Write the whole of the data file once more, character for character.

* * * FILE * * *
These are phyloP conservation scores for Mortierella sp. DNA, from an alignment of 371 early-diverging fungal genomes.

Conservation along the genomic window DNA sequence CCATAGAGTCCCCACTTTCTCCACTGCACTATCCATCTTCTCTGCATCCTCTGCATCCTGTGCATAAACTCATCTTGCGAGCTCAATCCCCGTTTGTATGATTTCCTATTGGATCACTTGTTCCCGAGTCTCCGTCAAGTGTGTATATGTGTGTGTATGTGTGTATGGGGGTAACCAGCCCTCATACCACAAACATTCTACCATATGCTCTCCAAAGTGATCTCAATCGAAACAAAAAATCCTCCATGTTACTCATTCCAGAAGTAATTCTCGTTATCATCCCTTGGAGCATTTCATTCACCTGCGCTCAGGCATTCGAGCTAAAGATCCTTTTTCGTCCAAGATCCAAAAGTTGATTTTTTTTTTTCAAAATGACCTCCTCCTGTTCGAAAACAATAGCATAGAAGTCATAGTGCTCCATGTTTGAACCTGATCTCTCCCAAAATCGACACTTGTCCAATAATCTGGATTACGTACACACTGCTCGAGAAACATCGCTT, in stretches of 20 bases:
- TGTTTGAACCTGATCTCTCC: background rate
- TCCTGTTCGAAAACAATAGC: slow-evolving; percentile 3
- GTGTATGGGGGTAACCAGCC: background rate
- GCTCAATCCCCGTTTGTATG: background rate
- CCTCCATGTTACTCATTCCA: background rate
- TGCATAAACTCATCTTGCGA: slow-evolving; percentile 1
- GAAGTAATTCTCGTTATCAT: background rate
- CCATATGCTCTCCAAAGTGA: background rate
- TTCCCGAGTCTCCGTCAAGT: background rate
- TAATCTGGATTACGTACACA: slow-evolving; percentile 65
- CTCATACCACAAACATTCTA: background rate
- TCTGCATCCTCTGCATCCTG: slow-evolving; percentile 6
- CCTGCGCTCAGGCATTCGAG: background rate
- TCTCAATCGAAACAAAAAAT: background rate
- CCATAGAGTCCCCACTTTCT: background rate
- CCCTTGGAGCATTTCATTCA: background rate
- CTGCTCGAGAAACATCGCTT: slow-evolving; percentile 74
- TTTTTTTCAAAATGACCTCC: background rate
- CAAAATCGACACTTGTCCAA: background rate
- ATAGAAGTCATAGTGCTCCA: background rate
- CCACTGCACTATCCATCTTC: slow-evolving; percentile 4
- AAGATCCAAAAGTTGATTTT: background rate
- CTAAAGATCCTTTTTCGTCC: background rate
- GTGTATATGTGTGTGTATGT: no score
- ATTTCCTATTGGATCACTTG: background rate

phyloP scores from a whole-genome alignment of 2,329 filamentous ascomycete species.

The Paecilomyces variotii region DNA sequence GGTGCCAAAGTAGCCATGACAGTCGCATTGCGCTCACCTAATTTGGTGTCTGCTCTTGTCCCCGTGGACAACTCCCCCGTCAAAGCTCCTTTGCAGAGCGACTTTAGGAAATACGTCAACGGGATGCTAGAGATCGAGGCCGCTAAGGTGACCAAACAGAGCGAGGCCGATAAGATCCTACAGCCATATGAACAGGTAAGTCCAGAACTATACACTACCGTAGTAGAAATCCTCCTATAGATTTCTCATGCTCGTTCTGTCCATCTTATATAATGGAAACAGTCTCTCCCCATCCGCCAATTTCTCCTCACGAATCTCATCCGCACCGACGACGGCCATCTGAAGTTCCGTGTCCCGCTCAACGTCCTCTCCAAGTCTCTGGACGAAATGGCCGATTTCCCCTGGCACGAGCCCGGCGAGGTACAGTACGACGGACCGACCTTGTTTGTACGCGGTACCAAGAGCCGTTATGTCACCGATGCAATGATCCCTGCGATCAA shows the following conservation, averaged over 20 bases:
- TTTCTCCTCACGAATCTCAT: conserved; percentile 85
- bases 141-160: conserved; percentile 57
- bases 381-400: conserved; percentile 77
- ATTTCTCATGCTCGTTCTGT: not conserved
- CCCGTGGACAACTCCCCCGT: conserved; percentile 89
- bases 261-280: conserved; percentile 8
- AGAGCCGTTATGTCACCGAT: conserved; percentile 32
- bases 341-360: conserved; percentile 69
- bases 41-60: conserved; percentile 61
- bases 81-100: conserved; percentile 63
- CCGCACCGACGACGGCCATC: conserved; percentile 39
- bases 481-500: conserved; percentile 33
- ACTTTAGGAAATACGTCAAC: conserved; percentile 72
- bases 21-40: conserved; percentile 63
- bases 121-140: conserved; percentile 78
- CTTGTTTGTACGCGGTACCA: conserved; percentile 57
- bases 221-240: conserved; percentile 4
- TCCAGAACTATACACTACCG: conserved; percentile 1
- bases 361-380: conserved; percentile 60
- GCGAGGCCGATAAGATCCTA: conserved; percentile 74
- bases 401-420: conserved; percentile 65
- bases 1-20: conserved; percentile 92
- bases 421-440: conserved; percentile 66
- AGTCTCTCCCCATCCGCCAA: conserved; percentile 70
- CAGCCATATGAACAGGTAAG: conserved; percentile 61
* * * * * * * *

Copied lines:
These are phyloP conservation scores for Mortierella sp. DNA, from an alignment of 371 early-diverging fungal genomes.

Conservation along the genomic window DNA sequence CCATAGAGTCCCCACTTTCTCCACTGCACTATCCATCTTCTCTGCATCCTCTGCATCCTGTGCATAAACTCATCTTGCGAGCTCAATCCCCGTTTGTATGATTTCCTATTGGATCACTTGTTCCCGAGTCTCCGTCAAGTGTGTATATGTGTGTGTATGTGTGTATGGGGGTAACCAGCCCTCATACCACAAACATTCTACCATATGCTCTCCAAAGTGATCTCAATCGAAACAAAAAATCCTCCATGTTACTCATTCCAGAAGTAATTCTCGTTATCATCCCTTGGAGCATTTCATTCACCTGCGCTCAGGCATTCGAGCTAAAGATCCTTTTTCGTCCAAGATCCAAAAGTTGATTTTTTTTTTTCAAAATGACCTCCTCCTGTTCGAAAACAATAGCATAGAAGTCATAGTGCTCCATGTTTGAACCTGATCTCTCCCAAAATCGACACTTGTCCAATAATCTGGATTACGTACACACTGCTCGAGAAACATCGCTT, in stretches of 20 bases:
- TGTTTGAACCTGATCTCTCC: background rate
- TCCTGTTCGAAAACAATAGC: slow-evolving; percentile 3
- GTGTATGGGGGTAACCAGCC: background rate
- GCTCAATCCCCGTTTGTATG: background rate
- CCTCCATGTTACTCATTCCA: background rate
- TGCATAAACTCATCTTGCGA: slow-evolving; percentile 1
- GAAGTAATTCTCGTTATCAT: background rate
- CCATATGCTCTCCAAAGTGA: background rate
- TTCCCGAGTCTCCGTCAAGT: background rate
- TAATCTGGATTACGTACACA: slow-evolving; percentile 65
- CTCATACCACAAACATTCTA: background rate
- TCTGCATCCTCTGCATCCTG: slow-evolving; percentile 6
- CCTGCGCTCAGGCATTCGAG: background rate
- TCTCAATCGAAACAAAAAAT: background rate
- CCATAGAGTCCCCACTTTCT: background rate
- CCCTTGGAGCATTTCATTCA: background rate
- CTGCTCGAGAAACATCGCTT: slow-evolving; percentile 74
- TTTTTTTCAAAATGACCTCC: background rate
- CAAAATCGACACTTGTCCAA: background rate
- ATAGAAGTCATAGTGCTCCA: background rate
- CCACTGCACTATCCATCTTC: slow-evolving; percentile 4
- AAGATCCAAAAGTTGATTTT: background rate
- CTAAAGATCCTTTTTCGTCC: background rate
- GTGTATATGTGTGTGTATGT: no score
- ATTTCCTATTGGATCACTTG: background rate

phyloP scores from a whole-genome alignment of 2,329 filamentous ascomycete species.

The Paecilomyces variotii region DNA sequence GGTGCCAAAGTAGCCATGACAGTCGCATTGCGCTCACCTAATTTGGTGTCTGCTCTTGTCCCCGTGGACAACTCCCCCGTCAAAGCTCCTTTGCAGAGCGACTTTAGGAAATACGTCAACGGGATGCTAGAGATCGAGGCCGCTAAGGTGACCAAACAGAGCGAGGCCGATAAGATCCTACAGCCATATGAACAGGTAAGTCCAGAACTATACACTACCGTAGTAGAAATCCTCCTATAGATTTCTCATGCTCGTTCTGTCCATCTTATATAATGGAAACAGTCTCTCCCCATCCGCCAATTTCTCCTCACGAATCTCATCCGCACCGACGACGGCCATCTGAAGTTCCGTGTCCCGCTCAACGTCCTCTCCAAGTCTCTGGACGAAATGGCCGATTTCCCCTGGCACGAGCCCGGCGAGGTACAGTACGACGGACCGACCTTGTTTGTACGCGGTACCAAGAGCCGTTATGTCACCGATGCAATGATCCCTGCGATCAA shows the following conservation, averaged over 20 bases:
- TTTCTCCTCACGAATCTCAT: conserved; percentile 85
- bases 141-160: conserved; percentile 57
- bases 381-400: conserved; percentile 77
- ATTTCTCATGCTCGTTCTGT: not conserved
- CCCGTGGACAACTCCCCCGT: conserved; percentile 89
- bases 261-280: conserved; percentile 8
- AGAGCCGTTATGTCACCGAT: conserved; percentile 32
- bases 341-360: conserved; percentile 69
- bases 41-60: conserved; percentile 61
- bases 81-100: conserved; percentile 63
- CCGCACCGACGACGGCCATC: conserved; percentile 39
- bases 481-500: conserved; percentile 33
- ACTTTAGGAAATACGTCAAC: conserved; percentile 72
- bases 21-40: conserved; percentile 63
- bases 121-140: conserved; percentile 78
- CTTGTTTGTACGCGGTACCA: conserved; percentile 57
- bases 221-240: conserved; percentile 4
- TCCAGAACTATACACTACCG: conserved; percentile 1
- bases 361-380: conserved; percentile 60
- GCGAGGCCGATAAGATCCTA: conserved; percentile 74
- bases 401-420: conserved; percentile 65
- bases 1-20: conserved; percentile 92
- bases 421-440: conserved; percentile 66
- AGTCTCTCCCCATCCGCCAA: conserved; percentile 70
- CAGCCATATGAACAGGTAAG: conserved; percentile 61